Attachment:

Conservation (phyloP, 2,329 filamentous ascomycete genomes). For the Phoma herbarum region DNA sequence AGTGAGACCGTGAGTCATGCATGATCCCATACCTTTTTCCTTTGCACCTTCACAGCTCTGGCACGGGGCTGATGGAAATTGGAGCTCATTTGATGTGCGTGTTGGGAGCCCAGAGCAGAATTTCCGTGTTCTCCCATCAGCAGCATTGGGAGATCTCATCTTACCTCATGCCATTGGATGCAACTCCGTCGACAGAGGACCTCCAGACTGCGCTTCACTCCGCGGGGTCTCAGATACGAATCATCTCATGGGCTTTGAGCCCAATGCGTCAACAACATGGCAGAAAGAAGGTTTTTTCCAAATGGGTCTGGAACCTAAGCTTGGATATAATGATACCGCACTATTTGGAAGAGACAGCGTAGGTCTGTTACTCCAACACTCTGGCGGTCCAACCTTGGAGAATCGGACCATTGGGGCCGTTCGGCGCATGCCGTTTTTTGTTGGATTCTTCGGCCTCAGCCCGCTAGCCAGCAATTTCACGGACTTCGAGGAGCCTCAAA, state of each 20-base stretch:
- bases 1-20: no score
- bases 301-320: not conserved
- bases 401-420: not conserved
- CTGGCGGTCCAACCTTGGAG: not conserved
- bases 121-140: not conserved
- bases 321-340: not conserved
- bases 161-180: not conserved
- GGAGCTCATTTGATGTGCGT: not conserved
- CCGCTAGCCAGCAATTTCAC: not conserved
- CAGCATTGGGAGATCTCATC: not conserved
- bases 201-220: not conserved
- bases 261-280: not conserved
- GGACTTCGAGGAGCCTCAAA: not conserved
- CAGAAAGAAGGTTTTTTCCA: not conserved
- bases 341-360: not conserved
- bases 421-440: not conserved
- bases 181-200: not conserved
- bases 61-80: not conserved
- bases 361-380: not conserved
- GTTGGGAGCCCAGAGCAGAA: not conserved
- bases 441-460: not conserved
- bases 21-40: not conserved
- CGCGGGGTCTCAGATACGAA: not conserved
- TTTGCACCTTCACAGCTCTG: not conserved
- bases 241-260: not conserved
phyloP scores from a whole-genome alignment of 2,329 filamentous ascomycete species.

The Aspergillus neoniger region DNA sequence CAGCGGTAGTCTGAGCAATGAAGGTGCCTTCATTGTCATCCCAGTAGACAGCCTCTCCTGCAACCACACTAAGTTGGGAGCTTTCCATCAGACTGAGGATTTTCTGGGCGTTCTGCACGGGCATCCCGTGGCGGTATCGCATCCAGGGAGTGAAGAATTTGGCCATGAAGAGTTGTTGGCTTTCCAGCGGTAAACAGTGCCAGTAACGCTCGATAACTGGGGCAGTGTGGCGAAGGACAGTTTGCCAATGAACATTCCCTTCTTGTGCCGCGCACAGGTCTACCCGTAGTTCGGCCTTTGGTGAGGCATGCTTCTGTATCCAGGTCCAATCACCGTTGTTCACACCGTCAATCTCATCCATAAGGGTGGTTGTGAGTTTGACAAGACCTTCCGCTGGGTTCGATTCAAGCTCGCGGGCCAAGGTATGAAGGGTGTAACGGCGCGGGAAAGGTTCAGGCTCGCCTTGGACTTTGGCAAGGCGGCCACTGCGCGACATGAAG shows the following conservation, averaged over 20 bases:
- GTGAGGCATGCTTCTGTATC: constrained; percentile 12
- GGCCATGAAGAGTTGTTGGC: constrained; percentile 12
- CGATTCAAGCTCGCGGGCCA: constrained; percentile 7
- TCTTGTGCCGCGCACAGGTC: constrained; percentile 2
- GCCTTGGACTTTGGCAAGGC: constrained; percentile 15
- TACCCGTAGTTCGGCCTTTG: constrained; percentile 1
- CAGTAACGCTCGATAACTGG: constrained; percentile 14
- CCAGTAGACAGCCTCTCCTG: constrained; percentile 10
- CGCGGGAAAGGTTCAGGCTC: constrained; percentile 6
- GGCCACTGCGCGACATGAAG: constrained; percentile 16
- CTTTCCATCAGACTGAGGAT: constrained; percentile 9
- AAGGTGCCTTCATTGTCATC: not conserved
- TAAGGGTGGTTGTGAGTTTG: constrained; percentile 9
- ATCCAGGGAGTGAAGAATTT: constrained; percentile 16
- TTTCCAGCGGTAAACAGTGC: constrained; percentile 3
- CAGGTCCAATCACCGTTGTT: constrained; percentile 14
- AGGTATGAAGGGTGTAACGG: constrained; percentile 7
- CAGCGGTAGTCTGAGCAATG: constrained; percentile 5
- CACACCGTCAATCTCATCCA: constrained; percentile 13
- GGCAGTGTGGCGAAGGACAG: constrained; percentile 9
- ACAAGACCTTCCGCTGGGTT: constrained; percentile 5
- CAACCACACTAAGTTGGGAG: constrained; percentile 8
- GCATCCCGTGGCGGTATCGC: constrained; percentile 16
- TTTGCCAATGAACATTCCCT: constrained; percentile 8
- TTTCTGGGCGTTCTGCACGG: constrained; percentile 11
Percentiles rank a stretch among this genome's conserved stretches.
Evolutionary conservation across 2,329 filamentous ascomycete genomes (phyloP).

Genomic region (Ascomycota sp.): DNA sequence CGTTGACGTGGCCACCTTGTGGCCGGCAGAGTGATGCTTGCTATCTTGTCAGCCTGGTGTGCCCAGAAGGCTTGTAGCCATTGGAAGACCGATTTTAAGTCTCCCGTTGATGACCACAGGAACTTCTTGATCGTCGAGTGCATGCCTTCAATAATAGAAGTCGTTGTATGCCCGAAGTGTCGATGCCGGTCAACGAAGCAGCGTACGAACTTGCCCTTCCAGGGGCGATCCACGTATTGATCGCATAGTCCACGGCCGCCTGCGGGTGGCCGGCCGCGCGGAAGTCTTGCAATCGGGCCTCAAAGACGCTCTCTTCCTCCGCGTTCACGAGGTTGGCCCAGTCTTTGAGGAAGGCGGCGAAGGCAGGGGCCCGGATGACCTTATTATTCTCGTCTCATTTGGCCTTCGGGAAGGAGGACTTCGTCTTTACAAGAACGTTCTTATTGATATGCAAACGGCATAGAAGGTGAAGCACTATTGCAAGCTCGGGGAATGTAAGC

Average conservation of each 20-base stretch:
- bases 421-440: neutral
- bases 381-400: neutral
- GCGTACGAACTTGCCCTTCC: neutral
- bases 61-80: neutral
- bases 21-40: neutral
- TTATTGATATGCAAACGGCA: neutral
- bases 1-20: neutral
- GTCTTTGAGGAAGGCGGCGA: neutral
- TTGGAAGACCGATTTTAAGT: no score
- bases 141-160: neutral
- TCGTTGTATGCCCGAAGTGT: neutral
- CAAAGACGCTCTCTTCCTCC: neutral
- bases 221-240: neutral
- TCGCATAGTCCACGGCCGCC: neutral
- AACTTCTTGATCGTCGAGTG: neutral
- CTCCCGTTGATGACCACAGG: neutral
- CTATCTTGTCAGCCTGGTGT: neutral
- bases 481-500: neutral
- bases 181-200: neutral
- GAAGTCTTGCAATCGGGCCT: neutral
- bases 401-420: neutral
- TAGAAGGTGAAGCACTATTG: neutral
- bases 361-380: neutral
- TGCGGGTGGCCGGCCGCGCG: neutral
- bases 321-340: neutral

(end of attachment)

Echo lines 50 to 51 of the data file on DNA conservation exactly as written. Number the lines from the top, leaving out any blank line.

- CAACCACACTAAGTTGGGAG: constrained; percentile 8
- GCATCCCGTGGCGGTATCGC: constrained; percentile 16